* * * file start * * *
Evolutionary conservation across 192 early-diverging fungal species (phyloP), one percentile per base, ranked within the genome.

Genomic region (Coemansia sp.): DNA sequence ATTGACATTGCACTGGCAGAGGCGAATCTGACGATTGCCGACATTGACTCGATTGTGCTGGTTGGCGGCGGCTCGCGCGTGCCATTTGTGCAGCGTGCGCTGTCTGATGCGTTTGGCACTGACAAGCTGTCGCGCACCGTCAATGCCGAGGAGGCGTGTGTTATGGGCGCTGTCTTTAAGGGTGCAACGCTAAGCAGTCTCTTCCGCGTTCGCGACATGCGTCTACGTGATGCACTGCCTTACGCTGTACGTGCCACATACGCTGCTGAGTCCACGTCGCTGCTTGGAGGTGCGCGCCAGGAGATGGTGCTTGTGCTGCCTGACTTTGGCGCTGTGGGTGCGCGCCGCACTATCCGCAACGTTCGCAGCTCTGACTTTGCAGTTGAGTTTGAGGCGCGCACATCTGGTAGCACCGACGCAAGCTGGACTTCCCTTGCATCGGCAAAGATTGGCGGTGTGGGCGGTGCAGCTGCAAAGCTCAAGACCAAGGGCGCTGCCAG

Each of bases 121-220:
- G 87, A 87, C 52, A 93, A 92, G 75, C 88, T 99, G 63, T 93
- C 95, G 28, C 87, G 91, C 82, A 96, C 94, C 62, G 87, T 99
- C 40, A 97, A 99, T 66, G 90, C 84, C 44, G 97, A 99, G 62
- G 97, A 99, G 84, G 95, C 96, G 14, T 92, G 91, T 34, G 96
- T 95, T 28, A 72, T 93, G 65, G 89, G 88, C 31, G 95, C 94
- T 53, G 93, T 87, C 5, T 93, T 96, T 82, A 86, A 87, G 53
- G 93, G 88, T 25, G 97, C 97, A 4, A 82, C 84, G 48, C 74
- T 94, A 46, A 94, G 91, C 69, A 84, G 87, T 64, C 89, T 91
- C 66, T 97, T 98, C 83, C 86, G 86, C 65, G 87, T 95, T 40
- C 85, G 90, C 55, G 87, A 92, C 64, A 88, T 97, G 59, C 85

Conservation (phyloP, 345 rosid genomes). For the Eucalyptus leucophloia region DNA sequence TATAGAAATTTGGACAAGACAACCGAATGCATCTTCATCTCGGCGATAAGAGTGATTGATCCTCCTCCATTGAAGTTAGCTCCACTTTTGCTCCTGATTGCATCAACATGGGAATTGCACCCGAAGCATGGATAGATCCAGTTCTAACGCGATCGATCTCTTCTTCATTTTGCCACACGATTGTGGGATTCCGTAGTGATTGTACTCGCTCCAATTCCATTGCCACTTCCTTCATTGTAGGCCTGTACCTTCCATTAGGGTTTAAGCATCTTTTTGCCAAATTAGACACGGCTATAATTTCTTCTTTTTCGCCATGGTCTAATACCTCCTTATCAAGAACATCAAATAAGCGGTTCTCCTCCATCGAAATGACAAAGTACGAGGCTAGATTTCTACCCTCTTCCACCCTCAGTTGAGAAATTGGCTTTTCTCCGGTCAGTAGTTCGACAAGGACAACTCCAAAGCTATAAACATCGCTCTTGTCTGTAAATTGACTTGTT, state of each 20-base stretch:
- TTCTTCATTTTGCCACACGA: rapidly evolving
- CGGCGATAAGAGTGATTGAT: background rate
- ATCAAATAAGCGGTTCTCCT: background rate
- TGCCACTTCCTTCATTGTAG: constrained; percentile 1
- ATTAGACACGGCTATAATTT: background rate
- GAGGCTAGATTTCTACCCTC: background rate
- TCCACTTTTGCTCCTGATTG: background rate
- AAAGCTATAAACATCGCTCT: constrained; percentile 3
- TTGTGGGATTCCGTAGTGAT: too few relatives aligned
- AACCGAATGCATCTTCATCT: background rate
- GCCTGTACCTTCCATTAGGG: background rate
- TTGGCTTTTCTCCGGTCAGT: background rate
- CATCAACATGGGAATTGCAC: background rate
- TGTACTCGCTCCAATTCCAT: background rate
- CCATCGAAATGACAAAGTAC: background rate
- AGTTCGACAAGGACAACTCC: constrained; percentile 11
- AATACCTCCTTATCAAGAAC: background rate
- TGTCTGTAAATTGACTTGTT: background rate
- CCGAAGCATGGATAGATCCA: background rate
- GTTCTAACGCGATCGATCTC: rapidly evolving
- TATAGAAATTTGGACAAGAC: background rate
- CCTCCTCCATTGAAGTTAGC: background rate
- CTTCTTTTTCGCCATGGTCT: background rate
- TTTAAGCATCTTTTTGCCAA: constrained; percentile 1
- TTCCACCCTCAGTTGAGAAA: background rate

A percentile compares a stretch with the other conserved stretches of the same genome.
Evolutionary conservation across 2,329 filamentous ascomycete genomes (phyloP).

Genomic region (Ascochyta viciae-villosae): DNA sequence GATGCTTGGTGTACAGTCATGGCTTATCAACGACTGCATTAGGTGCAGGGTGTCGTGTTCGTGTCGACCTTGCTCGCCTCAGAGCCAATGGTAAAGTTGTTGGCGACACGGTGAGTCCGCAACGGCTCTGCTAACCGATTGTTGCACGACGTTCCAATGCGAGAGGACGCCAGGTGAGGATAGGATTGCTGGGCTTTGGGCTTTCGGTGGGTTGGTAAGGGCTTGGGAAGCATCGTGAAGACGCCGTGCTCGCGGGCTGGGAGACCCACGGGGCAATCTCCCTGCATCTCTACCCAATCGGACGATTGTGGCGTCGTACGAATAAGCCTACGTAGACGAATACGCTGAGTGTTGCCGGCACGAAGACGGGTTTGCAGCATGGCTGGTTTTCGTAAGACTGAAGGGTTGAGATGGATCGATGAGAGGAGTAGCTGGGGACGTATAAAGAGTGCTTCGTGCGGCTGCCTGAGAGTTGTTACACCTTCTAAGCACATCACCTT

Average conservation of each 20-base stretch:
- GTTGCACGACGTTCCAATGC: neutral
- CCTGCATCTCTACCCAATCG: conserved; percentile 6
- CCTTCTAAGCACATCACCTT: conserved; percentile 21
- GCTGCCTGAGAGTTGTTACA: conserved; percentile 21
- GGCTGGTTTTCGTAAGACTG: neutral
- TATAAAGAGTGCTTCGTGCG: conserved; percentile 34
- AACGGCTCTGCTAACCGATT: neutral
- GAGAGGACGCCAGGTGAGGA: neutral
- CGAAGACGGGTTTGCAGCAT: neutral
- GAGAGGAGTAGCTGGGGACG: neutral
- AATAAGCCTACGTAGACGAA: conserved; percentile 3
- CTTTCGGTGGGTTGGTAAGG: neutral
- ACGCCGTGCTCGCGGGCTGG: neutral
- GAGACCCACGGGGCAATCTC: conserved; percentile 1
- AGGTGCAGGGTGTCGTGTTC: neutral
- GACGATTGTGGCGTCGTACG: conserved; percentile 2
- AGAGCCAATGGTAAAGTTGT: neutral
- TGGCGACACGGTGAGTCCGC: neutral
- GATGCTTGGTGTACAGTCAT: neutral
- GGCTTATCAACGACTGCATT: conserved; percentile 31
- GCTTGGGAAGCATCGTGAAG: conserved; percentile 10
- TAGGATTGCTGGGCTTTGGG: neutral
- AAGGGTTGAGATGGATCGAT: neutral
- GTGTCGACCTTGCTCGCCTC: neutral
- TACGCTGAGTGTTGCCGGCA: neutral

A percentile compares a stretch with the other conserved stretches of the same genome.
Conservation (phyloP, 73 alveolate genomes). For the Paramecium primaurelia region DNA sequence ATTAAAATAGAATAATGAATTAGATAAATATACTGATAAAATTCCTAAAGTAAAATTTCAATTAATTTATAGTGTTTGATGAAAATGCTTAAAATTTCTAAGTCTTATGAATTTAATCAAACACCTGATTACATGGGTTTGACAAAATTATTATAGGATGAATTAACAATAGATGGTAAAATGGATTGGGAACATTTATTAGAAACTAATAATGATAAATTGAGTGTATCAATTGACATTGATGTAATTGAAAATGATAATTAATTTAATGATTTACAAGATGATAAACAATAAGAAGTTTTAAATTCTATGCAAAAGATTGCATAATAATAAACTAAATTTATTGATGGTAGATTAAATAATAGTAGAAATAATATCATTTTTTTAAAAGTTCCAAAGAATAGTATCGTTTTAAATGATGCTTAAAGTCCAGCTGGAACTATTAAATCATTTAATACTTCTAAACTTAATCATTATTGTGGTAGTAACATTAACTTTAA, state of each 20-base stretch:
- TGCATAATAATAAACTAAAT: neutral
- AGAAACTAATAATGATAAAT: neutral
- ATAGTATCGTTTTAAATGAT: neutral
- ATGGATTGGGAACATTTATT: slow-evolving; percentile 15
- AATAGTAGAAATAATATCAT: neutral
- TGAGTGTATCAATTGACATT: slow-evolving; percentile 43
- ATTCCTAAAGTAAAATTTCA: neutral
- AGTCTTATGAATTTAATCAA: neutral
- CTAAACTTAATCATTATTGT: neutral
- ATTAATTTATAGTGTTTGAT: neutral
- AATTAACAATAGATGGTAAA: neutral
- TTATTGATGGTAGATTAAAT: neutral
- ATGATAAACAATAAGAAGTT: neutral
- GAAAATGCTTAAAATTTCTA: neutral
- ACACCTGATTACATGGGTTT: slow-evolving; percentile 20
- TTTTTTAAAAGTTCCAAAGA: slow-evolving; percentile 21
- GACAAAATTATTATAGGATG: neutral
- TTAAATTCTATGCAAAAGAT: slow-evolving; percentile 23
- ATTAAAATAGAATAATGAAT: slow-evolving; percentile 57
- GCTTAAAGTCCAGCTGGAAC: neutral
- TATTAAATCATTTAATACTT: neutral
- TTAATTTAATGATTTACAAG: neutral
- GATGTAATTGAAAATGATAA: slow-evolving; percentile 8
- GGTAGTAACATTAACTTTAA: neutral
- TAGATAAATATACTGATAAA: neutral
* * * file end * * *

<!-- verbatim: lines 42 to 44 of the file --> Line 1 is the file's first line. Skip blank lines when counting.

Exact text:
Genomic region (Ascochyta viciae-villosae): DNA sequence GATGCTTGGTGTACAGTCATGGCTTATCAACGACTGCATTAGGTGCAGGGTGTCGTGTTCGTGTCGACCTTGCTCGCCTCAGAGCCAATGGTAAAGTTGTTGGCGACACGGTGAGTCCGCAACGGCTCTGCTAACCGATTGTTGCACGACGTTCCAATGCGAGAGGACGCCAGGTGAGGATAGGATTGCTGGGCTTTGGGCTTTCGGTGGGTTGGTAAGGGCTTGGGAAGCATCGTGAAGACGCCGTGCTCGCGGGCTGGGAGACCCACGGGGCAATCTCCCTGCATCTCTACCCAATCGGACGATTGTGGCGTCGTACGAATAAGCCTACGTAGACGAATACGCTGAGTGTTGCCGGCACGAAGACGGGTTTGCAGCATGGCTGGTTTTCGTAAGACTGAAGGGTTGAGATGGATCGATGAGAGGAGTAGCTGGGGACGTATAAAGAGTGCTTCGTGCGGCTGCCTGAGAGTTGTTACACCTTCTAAGCACATCACCTT

Average conservation of each 20-base stretch:
- GTTGCACGACGTTCCAATGC: neutral